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Tips for Supermarket Corona Protection

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Plexiglass panes, distance information, restricted admission: supermarkets want to protect customers and employees from infection with SARS-CoV-2 even in the second lockdown. But how sensible are the measures really?

Bye bye crowds, hello standing in line: In supermarkets and retail stores, increased hygiene and distance rules have been in effect since spring due to the coronavirus – which at times also lead to queues in front of the shops.

Currently, the measures range from Plexiglas panels attached to the cash register and distance markings on the floor to admission restrictions and the request to pay with a debit card instead of cash. All of this is to prevent customers and employees from becoming infected with the corona virus while shopping.

But how sensible are the measures anyway? And how can I really protect myself from being infected with SARS-CoV-2 when shopping? We provide answers to the most important questions here.

What do the floor stickers do as spacers?

Despite all the uncertainties, one thing is clear: The coronavirus is mainly transmitted from person to person via a droplet infection and even smaller aerosols – i.e. by inhaling viruses that an infected person passes on when speaking or coughing. According to the Robert Koch Institute, infection is also possible in people who have no or only mild and unclear symptoms themselves. Infected people can also infect others during the incubation period, which in most studies is given as five to six days.

All of this shows that you should also keep a minimum distance of 1.5 to two meters from other people in the supermarket, which was previously considered safe. The distance markings on the floor are therefore useful.

The fact that there are not too many customers crowding into one market at the same time can actually help against contagion between customers. The basic rule is: Stay away from other people as much as possible – whether in line, at the cash register or between the shelves.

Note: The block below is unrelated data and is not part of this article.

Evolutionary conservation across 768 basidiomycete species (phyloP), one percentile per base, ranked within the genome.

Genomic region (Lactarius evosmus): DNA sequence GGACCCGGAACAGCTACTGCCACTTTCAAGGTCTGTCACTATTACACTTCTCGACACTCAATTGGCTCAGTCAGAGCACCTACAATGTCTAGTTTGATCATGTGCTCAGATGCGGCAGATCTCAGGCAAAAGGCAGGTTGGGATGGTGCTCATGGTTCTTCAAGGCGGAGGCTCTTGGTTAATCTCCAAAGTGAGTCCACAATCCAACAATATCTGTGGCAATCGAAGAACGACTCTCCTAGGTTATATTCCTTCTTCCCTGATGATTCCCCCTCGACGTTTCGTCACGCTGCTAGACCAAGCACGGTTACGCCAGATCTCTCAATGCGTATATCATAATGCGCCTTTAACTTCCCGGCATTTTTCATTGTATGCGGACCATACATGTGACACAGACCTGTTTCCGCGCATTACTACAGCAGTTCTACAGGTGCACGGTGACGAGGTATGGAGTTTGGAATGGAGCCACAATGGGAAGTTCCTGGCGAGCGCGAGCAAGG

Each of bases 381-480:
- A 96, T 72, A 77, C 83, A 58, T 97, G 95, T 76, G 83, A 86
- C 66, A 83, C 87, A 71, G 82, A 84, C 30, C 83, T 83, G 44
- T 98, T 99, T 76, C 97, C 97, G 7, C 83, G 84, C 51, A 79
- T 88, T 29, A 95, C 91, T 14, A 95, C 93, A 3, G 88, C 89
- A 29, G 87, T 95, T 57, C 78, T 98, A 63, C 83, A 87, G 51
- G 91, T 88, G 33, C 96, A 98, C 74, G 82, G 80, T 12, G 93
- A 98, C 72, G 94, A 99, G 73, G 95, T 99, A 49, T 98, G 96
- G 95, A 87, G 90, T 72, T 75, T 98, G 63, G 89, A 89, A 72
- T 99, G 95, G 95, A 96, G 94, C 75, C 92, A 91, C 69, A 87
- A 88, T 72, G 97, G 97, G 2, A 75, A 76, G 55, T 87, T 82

Can I get infected from goods that have previously been touched by employees or other customers?

According to a US study, SARS-CoV-2 can survive up to 72 hours on plastic and stainless steel, and up to 24 hours on paper. According to a new Australian study from mid-October, the survival time of the virus on porous surfaces such as cotton is generally shorter: depending on the temperature, it is between 14 days and less than 16 hours. The scientists also found that the coronavirus can survive for up to 28 days on smooth surfaces such as cell phone displays or ATMs – and thus longer than previously assumed.

However, other scientists doubt that the results of laboratory studies can be transferred one-to-one to reality.

Because if the pathogens reach a customer’s hand via cough droplets on surfaces such as a pack of toilet paper and from there via a smear infection, the cough secretion comes into contact with the acidic environment of the skin. According to experts such as the virologist Christian Drosten from the Berlin Charité, this probably significantly reduces the risk of infection.

Nevertheless, you should also observe the general hygiene rules here: Avoid touching your mouth, nose or eyes when shopping and wash your hands thoroughly after shopping.

By the way: According to the current state of knowledge, you cannot get infected via goods such as toys or clothing that have been imported from other countries heavily affected by Covid-19.